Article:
Adapting the tale

The Arthur legend came into its own when the Norman poet Wace wrote his Rowan de Brut during the late 12th century. This romantic poem firmly establishes Arthur as a medieval king, and first mentions his entourage of knights and their round table. This was further adapted by the French writer Chretien de Troyes, whose Arthurian romance written around 1180 converted the story to include the courtly romance between Arthur and his queen, and added the story of the Holy Grail.

The romantic writer Layamon writing in the first decade of the 13th century added the Celtic element, which included the druid-cum-wizard Merlin, while later German writers such as Wolfram von Eschenbach emphasized the romantic and chivalrous elements of the story. The Arthurian legend appealed to medieval writers at a time when chivalric virtue was the leading subject for contemporary literature.

The Alliterative Morte d\Arthur (c. 1360) and Sir Gawain and the Green Knight (c. 1370) completed the transition from Celt to English warrior king, creating a world of chivalry that became inextricably linked to the Arthurian tale. The ultimate version of the tale was Sir William Mallory's l.e Morte d\Arthur (c.1485) From that point on, the definitive version of the Arthurian legend was Mallory's. The Celtic warlord Arthur became the epitome of English chivalric virtue—a real irony considering that the real historical figure made his name fighting the Anglo-Saxons, the founders of England.

Above left: King Arthur under the protection of the Virgin Mary, fighting a giant. Woodcut from Chroniques de Bretagne. Paris, 1514.

Arthur s Seat (Edinburgh)

Afa. Round Table

Camulodunum (Camelot?)

Arthur's Stone


Camulodunum (Camelot?) W


. Cadbury ^Winchester

Places associated with the legend of Arthur In folklore and romance.

Arthur's Stone alace Stan's Stone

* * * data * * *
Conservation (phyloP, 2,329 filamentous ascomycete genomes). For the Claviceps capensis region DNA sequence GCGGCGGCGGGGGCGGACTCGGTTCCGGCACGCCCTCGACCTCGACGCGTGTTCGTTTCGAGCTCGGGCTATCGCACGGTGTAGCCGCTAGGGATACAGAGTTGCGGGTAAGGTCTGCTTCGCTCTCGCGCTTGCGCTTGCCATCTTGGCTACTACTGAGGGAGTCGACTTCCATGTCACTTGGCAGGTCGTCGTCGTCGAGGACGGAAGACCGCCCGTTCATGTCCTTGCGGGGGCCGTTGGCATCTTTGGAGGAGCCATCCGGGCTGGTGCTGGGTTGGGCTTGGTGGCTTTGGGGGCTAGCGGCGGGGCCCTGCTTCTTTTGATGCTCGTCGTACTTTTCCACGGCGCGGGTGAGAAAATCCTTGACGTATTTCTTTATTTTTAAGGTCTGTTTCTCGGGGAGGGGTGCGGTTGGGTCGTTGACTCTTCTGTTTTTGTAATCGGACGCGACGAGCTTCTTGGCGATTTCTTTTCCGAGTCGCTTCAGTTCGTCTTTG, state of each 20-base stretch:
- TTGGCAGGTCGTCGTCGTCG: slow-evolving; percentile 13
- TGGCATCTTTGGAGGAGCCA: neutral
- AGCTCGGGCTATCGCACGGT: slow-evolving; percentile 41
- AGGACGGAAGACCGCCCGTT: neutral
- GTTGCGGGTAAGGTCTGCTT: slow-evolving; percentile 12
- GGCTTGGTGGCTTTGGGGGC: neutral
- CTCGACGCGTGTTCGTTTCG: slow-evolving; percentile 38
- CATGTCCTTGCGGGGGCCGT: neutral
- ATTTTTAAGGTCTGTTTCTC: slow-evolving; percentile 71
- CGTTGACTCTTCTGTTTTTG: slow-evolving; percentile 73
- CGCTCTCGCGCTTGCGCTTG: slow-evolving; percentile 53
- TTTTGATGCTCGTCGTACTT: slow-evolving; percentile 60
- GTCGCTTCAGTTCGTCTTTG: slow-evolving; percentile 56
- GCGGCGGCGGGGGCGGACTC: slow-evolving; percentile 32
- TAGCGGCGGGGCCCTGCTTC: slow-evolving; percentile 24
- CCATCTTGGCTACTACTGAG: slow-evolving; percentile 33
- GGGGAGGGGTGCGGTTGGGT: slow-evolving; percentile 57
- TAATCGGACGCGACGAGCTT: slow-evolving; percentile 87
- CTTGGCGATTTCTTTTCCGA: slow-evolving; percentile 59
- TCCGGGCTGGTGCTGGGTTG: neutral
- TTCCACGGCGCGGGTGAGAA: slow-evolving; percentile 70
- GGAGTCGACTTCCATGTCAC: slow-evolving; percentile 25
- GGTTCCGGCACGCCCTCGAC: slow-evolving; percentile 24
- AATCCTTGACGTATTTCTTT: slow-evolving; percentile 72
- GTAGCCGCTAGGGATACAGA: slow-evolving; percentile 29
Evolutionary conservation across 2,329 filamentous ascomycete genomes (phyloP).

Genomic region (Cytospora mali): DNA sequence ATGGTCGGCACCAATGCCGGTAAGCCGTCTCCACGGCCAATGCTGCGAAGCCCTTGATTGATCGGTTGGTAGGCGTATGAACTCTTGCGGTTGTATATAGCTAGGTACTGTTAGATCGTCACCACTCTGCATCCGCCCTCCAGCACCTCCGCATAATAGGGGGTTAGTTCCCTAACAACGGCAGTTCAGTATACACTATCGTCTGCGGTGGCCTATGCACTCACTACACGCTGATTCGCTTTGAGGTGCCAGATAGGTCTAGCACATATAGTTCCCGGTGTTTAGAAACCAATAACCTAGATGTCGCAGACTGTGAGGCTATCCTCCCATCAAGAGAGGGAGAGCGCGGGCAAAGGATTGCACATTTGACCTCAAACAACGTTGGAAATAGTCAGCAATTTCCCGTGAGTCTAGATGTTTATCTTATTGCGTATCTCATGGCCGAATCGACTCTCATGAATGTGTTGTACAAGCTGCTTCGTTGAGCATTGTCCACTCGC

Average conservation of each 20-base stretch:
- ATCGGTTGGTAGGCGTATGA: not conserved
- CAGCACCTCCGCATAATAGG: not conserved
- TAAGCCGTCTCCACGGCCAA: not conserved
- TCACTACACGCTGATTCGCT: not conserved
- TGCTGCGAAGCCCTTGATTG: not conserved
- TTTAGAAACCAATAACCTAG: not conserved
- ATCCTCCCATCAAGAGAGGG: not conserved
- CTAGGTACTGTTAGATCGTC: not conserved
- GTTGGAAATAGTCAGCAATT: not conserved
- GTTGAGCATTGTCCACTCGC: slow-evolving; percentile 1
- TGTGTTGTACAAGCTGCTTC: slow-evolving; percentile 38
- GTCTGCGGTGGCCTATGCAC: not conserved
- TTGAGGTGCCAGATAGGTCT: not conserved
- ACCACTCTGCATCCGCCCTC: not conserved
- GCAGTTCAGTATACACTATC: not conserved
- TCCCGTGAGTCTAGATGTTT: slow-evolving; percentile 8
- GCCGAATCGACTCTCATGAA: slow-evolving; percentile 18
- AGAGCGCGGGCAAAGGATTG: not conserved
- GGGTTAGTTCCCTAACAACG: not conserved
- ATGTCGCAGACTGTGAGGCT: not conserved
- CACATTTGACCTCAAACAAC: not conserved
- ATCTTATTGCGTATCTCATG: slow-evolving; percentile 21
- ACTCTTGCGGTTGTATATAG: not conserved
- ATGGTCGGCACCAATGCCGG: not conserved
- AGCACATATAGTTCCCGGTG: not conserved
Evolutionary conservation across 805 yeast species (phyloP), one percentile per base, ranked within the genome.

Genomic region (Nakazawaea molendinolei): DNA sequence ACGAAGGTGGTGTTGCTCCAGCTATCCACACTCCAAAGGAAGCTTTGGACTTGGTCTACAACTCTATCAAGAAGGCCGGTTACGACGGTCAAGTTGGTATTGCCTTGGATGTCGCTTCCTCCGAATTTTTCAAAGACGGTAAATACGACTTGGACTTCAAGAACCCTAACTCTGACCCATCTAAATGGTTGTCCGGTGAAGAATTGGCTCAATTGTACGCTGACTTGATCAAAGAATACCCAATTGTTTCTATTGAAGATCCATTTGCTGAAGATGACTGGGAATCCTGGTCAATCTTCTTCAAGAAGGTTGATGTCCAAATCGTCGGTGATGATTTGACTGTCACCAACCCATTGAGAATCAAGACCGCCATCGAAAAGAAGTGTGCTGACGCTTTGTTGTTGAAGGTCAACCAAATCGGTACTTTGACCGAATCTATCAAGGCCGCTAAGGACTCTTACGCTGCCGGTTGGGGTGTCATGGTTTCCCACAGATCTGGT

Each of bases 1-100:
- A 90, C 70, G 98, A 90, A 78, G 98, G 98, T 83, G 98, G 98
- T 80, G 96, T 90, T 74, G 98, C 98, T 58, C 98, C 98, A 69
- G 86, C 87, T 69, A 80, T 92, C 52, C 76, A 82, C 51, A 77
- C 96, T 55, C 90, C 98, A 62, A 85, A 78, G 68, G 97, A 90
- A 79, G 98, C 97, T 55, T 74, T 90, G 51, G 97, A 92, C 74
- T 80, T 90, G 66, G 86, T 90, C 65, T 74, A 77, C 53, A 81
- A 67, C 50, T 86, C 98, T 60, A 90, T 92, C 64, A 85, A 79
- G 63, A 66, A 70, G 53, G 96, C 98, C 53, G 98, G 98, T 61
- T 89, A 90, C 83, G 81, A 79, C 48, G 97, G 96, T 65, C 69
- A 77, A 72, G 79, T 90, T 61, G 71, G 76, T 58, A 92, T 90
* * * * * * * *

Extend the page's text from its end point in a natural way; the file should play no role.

The modern Celtic Fringe: the Shetland Isles; Orkney Isles; Scottish islands, highlands, and lowlands; Isle of Man; Ulster and the Republic of Ireland: Wales: the "English" county of Cornwall; and the Brittany peninsula of France.

The CeLtic Legacy

Ithough the last true vestiges of Celtic culture died out in the medieval period, elements of Celtic ways survived into the early modern era. By this stage a revival of interest in antiquarianism and in the ancient cultural roots of Europe led to a reappraisal of the Celts. Although the antiquarian interest was encouraged across the continent by a string of startling archaeological discoveries, other disciplines encouraged the revival of interest in Celtic culture.

The notion of the "noble savage" encouraged a study of Europe's own pagan past, and a renewal of interest in its pre-Christian religious practices. As antiquarians marveled at the remains of a supposedly druidic society, theologians examined the nature of Celtic religion. Ironically, stone circles such as Stonehenge, which helped spark this curiosity, predated the Celts by at least 2,000 years.

Tied to this antiquarian, theological, and historical interest was a popular interest in the artifacts, artwork, and mythology of a Celtic past, brought to light by academic research. As the awareness in Celtic heritage grew, it became entwined in a growing political consciousness among the regions comprising the Celtic fringe. Although never a political movement, Celtic consciousness formed a part in the rise of national self-determination in Ireland, Scotland, and Wales. Despite this, the Celtic legacy is not about politics or regional identity. Instead, it reflects a pride shared by many northern Europeans in the achievements of their forebears. No longer considered a race of barbarians, the Celts have taken their due place among the great civilizations of the world.


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